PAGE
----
// by Caleb Oyekanmi //
Fatimah Warner- otherwise known as Noname – released her first major commercial project, Telefone, in 2016, and it has largely flown under the mainstream radar.
My first encounter with Noname came when I was in early secondary school, as she featured on Chance the Rapper’s 2013 Acid Rap mixtape in the song ‘Lost’. Back then, she was known as Noname Gypsy, but she has since dropped the ‘Gypsy’ half of the name out of respect for Romani people. It was difficult to be blown away by Noname just hearing her features. The 26-year old’s nonchalant style doesn’t dominate a track in the way that someone like Busta Rhymes or JME would. Yet, after hearing her on Mick Jenkin’s breakout mixtape, The Water[s], and on Kirk Knight’s mixtape Late Knight Special, it became difficult to ignore her talent.
Despite the success of the major focus of this article, the mixtape Telefone, and despite her performing at major festivals like Coachella and Wireless, Noname remains a relatively elusive artist. In fact, I will pay anyone who can find a music video that she features in. Her music is, however, worth much more than its popularity indicates.
The mixtape’s jazz rap and neo-soul production is simply incredible. While this can’t be put down to Noname specifically as she isn’t heavily involved in beat-making, the way that her style fits the production is wonderful. The production tinkers on an impeccable equilibrium, a kind that one would see on something like Kendrick Lamar’s Good Kid M.A.A.D City¸ where the project feels like one continuous song, yet feels rejuvenated and fresh with each new track.
Neo-soul is generally not a well-done genre in the modern day. It suffers from a plague of artists attempting it in half-arsed projects, without much real thought as to whether their vocals or style truly fits the genre. I would put albums like Built on Glass by Chet Faker and Ego Death by The Internet into this category (though this in itself does not mean these albums are of poor quality). Yet, Noname has approached the difficult genre excellently, her soft delivery and topic choice fitting the theme superbly. Telefone lands on the right side of the fence with the likes of Rapsody’s Laila’s Wisdom, mixing the genre with jazzy instrumentation and relaxing delivery.
The dark topics are mixed in almost randomly with the happy ones. Noname gives her take on love, nostalgia, death, friendship and determination. However, she speaks on these topics from an original and unique perspective. The stories featured in it are adapted from real telephone conversations that Fatimah has had, and the sobering reality of Noname’s emotions really comes through on the record.
Diddy Bop sees her reminisce about the times where the P. Diddy dance was popular, looking back on the positive and negative experiences in her childhood. Yesterday sees Fatimah reflect on the death of her grandmother, intertwining the somber topic with a message of hope for the future. Noname expresses regret about her abortion on one of my favourite songs on the record, Bye Bye Baby. She sheds light on the issue in a saddening fashion that I have yet to see on any other project. Noname imagines herself in heaven with her child, fantasising, playing, feeding and coddling it. Casket Pretty explores social issues like gang violence and police brutality that the Chicago-raised Noname and her friends experience on a regular basis, Noname spending the song talking about how she hopes her telephone never rings with bad news.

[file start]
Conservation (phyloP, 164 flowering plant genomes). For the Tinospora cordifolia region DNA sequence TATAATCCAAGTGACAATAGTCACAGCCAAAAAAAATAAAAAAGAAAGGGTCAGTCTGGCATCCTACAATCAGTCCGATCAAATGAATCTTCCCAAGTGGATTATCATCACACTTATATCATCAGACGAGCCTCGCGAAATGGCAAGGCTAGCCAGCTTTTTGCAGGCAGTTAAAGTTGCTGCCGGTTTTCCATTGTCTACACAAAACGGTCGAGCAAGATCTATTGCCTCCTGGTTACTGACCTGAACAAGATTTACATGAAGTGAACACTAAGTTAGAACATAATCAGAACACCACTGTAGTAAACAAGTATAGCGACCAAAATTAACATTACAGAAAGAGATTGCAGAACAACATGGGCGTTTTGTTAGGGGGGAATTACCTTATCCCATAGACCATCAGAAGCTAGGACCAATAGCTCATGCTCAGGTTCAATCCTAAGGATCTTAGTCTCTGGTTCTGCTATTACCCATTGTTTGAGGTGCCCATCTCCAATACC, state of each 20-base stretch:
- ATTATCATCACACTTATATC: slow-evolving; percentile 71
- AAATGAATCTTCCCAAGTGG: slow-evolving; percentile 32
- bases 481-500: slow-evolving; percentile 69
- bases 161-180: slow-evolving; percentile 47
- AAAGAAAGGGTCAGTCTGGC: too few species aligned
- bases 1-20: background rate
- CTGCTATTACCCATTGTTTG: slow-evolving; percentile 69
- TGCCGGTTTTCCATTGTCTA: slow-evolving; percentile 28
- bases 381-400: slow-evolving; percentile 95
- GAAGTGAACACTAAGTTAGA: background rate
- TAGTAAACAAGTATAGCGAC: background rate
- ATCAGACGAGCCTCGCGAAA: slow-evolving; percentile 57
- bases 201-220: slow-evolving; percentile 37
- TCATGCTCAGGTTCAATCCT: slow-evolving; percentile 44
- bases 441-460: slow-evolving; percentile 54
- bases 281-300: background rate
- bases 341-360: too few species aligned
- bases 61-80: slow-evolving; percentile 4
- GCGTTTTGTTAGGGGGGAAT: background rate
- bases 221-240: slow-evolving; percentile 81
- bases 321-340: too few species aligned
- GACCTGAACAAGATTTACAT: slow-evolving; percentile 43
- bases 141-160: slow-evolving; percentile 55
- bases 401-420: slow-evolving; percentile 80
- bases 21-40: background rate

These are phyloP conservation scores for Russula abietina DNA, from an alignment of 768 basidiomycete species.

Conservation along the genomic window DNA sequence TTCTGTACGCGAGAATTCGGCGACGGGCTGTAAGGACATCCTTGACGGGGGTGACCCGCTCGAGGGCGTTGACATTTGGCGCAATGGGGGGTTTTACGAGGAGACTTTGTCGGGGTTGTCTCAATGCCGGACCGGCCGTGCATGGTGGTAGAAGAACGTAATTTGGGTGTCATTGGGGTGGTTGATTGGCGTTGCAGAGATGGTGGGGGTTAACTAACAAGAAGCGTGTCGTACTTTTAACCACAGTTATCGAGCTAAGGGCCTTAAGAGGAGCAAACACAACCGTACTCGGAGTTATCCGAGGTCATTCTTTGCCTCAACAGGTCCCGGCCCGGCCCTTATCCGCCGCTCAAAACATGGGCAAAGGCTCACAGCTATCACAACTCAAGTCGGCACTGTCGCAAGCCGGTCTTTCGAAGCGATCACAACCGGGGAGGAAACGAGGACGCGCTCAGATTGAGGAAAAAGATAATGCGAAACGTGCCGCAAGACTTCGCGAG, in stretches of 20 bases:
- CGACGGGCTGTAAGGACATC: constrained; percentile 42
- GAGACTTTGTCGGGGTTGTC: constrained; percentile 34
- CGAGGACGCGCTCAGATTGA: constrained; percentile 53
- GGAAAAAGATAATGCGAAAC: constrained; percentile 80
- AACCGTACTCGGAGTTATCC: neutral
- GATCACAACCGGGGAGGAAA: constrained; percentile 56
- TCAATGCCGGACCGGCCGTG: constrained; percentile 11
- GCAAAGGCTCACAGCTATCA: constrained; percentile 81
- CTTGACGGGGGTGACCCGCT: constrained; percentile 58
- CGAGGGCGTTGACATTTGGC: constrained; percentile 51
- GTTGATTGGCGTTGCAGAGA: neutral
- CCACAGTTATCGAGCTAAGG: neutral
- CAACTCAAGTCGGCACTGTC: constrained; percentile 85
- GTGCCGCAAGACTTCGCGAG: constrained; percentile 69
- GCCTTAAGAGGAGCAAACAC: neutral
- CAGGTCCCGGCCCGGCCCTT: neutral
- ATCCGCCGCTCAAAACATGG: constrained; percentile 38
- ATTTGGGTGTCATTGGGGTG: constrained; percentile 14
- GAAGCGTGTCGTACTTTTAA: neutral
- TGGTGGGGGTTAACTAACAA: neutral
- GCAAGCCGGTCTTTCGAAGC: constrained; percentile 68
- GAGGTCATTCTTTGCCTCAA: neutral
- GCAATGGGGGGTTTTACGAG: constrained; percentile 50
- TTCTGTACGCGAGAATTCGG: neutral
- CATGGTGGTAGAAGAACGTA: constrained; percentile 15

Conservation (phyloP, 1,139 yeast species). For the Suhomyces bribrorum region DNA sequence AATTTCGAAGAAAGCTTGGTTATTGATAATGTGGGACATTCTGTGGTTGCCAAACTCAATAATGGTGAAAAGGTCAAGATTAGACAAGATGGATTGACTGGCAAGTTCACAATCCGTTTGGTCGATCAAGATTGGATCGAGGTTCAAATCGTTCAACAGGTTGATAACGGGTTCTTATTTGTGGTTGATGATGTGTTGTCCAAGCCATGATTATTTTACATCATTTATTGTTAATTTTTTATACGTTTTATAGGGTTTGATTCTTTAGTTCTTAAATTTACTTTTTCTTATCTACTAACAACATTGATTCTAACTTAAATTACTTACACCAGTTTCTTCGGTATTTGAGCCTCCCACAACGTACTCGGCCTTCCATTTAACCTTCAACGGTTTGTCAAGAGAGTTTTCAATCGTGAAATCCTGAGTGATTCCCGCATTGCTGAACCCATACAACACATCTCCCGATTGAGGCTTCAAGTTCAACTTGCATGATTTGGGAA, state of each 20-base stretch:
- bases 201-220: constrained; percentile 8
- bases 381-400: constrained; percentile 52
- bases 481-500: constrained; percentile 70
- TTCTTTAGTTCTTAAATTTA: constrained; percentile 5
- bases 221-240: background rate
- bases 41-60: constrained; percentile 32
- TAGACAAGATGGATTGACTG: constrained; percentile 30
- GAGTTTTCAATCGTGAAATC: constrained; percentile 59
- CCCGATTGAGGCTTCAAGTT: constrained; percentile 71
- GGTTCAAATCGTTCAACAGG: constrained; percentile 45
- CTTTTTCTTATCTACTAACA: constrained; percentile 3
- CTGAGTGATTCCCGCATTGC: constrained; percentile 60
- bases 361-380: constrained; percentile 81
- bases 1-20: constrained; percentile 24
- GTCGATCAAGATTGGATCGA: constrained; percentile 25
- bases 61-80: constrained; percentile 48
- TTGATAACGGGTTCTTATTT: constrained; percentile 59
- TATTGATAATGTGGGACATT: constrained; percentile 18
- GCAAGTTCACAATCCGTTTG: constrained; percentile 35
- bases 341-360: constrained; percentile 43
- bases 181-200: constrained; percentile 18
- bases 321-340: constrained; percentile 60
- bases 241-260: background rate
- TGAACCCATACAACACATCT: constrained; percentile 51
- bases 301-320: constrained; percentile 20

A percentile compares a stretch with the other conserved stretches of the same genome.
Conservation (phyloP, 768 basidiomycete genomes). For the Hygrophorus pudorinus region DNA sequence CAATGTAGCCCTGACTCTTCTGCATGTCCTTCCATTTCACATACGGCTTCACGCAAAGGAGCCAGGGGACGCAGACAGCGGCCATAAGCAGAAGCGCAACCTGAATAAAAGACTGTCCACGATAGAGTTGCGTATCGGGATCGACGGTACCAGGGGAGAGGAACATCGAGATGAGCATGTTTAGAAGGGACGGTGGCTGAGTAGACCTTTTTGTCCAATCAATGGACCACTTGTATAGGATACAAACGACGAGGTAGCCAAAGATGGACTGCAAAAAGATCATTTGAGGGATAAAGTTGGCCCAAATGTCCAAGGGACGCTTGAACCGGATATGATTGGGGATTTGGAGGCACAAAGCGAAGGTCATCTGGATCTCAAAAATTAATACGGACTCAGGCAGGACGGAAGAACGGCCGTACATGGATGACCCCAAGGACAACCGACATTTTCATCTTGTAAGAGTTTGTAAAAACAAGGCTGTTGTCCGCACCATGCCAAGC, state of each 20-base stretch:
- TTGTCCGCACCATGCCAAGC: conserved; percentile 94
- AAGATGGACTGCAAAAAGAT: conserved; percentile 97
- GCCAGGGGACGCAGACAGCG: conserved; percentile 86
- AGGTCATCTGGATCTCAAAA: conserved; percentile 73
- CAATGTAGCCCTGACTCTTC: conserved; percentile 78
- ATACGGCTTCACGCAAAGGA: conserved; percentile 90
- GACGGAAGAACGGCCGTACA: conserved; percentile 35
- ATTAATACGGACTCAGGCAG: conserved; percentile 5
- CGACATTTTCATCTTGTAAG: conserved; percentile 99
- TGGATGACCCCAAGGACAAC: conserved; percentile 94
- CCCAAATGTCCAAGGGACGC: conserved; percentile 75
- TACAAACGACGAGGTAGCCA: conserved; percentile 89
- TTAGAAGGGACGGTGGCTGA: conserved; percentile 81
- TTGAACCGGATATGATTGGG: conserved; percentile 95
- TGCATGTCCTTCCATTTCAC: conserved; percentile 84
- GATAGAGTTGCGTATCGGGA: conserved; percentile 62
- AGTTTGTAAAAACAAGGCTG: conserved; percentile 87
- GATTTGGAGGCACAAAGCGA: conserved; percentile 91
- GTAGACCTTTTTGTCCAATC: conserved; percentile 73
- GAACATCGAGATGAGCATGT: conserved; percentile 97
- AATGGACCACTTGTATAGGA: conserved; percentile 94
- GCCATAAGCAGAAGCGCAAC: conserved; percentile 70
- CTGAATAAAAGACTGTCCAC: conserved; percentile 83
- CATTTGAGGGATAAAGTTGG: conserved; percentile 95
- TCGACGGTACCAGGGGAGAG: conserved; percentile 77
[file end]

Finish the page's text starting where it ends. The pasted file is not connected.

Yet, despite all of the cheerless topics that are featured on the mixtape, it somehow manages to leave you with a pleasant feeling mixed in with the hard-hitting reality of Noname’s difficult life. It is that challenging combination that makes the record worth your time.
I give Noname all the praise, but she is by no means a perfect artist. She is vocally quite weak, and is clearly a greater rapper than a singer. Occasionally this is a pitfall on the record, but it seems that she usually accepts her limits and allows the mixtape’s features like TheMIND and the then 16-year-old Ravyn Lenae to take the reins. Noname’s pre-rap profession as a slam poet comes through on songs like Casket Pretty in the form of some dark wordplay, but we also hear some funny quips on songs like Yesterday. However, Noname’s occasional half-hearted delivery can make the record feel like it’s dragging, and it can go beyond the easy-going delivery that is difficult not to enjoy. This does not mean Noname is bound to weak lyrical expression. Reality Check and Diddy Bop show the exciting delivery that Noname can produce.
It feels like Telefoneis just a stepping stone for the young artist. She is only early on in her musical career, and this record demonstrates that Noname is a promising musician. I would strongly recommend giving this mixtape a go no matter what genre of music you generally listen to. Even the interlude on this mixtape is a good listen. The record was one of the best of 2016, and I can only hope to hear to more music like this from Noname in the future. After listening to Telefone, I would suggest giving her NPR Tiny Deskconcert a listen if you enjoyed the recorded project, as it gives a live spin on the already refined mixtape.
If it weren’t for the occasionally dull rap-style that Noname delivers, I would have given the record a higher rating, but I leave Telefone with the strong rating of an 8.5/10.